Despite its lavish spending, the United States has one of the highest rates of both infant and maternal death among industrialized nations, although the fact that poor and uninsured women and those whose insurance does not cover childbirth have trouble getting or paying for prenatal care contributes to those figures.

Some social factors drive up the expenses. Mothers are now older than ever before, and therefore more likely to require or request more expensive prenatal testing. And obstetricians face the highest malpractice risks among physicians and pay hundreds of thousands of dollars a year for insurance, fostering a “more is safer” attitude.

But less than 25 percent of America’s high payments for pregnancy typically go to obstetricians, and they often charge a flat fee for their nine months of care, no matter how many visits are needed, said Dr. Robert Palmer, the chairman of the committee for health economics and coding at the American College of Obstetricians and Gynecologists. That fee can range from a high of more than $8,000 for a vaginal delivery in Manhattan to under $4,000 in Denver, according to Fair Health, which collects health care data.

Rather it is the piecemeal way Americans pay for this life event that encourages overtreatment and overspending, said Dr. Kozhimannil, the Minnesota professor. Recent studies have found that more than 30 percent of American women have Caesarean sections or have labor induced with drugs — far higher numbers than those of other developed countries and far above rates that the American College of Obstetricians and Gynecologists considers necessary.

During the course of her relatively uneventful pregnancy, Ms. Martin was charged one by one for lab tests, scans and emergency room visits that were not included in the doctor’s or the hospital’s fee. During her seventh month, she described one week’s experience: “I have high glucose, and I tried to take a three-hour test yesterday and threw up all over the lab. So I’m probably going to get charged for that. And my platelets are low, so I’m going to have to see a hematologist. So I’m going to get charged for that.”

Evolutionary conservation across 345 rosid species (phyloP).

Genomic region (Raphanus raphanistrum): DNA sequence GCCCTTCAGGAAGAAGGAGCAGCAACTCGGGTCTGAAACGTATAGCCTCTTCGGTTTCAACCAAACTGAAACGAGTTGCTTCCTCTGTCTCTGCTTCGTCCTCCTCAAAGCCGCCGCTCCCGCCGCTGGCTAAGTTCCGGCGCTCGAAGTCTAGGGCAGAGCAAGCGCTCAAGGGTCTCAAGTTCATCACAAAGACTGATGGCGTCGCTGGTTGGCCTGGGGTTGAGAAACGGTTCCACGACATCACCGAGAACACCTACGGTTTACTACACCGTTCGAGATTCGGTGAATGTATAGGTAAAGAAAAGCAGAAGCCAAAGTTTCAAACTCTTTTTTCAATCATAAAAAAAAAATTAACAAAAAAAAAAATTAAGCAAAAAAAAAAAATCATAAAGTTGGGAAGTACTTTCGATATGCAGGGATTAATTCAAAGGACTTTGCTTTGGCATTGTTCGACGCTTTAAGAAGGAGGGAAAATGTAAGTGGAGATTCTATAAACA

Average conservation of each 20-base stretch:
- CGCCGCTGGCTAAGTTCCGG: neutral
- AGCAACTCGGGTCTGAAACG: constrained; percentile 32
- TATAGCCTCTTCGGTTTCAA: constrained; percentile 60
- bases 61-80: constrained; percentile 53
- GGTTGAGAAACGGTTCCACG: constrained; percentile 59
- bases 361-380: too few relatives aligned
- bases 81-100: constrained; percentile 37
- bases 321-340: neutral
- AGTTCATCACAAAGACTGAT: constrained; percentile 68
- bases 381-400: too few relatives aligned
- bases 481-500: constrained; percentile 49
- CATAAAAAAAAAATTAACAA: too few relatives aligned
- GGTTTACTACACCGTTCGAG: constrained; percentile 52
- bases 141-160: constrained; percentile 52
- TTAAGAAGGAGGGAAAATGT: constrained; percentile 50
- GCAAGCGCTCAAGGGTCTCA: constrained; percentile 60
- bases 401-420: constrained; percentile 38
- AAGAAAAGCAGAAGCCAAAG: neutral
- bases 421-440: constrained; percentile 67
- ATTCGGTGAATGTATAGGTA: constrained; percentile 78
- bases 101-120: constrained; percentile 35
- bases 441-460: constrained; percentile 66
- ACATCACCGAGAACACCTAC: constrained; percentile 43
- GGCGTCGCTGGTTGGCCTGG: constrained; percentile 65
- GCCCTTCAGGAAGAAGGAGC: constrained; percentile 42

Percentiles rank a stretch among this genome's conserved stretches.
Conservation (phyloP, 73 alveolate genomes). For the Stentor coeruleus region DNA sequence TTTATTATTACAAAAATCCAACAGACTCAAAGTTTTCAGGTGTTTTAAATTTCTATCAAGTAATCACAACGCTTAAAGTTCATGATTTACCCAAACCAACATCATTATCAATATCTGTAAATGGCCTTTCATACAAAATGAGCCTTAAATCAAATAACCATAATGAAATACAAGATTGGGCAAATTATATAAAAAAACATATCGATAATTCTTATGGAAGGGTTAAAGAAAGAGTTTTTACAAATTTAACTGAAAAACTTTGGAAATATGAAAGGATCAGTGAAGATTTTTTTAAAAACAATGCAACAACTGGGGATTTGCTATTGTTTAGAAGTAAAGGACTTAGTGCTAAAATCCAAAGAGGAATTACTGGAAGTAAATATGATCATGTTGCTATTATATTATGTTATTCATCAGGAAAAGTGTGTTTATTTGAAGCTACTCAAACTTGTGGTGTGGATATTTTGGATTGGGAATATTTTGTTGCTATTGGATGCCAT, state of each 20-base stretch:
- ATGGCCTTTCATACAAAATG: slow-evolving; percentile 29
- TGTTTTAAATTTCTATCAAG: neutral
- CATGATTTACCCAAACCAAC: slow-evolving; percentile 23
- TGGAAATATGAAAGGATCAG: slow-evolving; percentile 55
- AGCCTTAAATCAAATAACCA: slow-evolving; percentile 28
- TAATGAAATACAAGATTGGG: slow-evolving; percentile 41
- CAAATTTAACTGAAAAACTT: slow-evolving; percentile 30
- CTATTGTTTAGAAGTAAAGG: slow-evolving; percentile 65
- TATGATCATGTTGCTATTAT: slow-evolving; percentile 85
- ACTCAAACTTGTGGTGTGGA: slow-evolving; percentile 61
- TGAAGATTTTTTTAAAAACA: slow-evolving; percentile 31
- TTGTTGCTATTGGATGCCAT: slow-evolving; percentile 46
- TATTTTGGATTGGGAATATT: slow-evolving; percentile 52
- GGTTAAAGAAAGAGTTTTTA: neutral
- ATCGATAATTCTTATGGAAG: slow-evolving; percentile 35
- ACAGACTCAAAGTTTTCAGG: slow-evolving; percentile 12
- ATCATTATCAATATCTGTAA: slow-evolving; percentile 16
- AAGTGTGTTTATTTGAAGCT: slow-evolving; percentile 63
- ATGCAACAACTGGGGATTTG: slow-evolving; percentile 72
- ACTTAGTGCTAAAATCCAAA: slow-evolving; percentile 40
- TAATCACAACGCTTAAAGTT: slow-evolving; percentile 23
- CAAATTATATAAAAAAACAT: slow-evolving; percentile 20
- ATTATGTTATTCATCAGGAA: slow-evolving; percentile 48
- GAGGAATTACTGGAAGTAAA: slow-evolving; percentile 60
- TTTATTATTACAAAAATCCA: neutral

She sighed and put her head in her hands. “Welcome to my world,” she said.

Extras Add Up

Though Ms. Martin has yet to receive her final bills, other couples describe being blindsided by enormous expenses. After discovering that their insurance did not cover pregnancy when the first ultrasound bill was denied last year, Chris Sullivan and his wife, both freelance translators in Pennsylvania, bought a $4,000 pregnancy package from Delaware County Memorial Hospital; a few hospitals around the country are starting to offer such packages to those patients paying themselves.

The couple knew that price did not cover extras like amniocentesis, a test for genetic defects, or an epidural during labor. So when the obstetrician suggested an additional fetal heart scan to check for abnormalities, they were careful to ask about price and got an estimate of $265. Performed by a specialist from the Children’s Hospital of Philadelphia, it took 30 minutes and showed no problems — but generated a bill of $2,775.

“All of a sudden I have a bill that’s as much as I make in a month, and is more than 10 times what I’d been quoted,” Mr. Sullivan said. “I don’t know how I could have been a better consumer, I asked for a quote. Then I get this six-part bill.” After months of disputing the large discrepancy between the estimate and the bill, the hospital honored the estimate.

Christopher Gregory/The New York Times

"Most insurance companies wouldn't blink at my bill, but it was absurd." Dr. Marguerite Duane, who questioned line items on her hospital bill.

 

Mr. Sullivan noted that the couple ended up paying $750 for an epidural, a procedure that has a list price of about $100 in his wife’s native Germany.

Even women with the best insurance can still encounter high prices. After her daughter was born five years ago, Dr. Marguerite Duane, 42, was flabbergasted by the line items on the bills, many for blood tests she said were unnecessary and medicines she never received. She and her husband, Dr. Kenneth Lin, both associate professors of family medicine at Georgetown Medical School, had delivered babies in their early years of practice.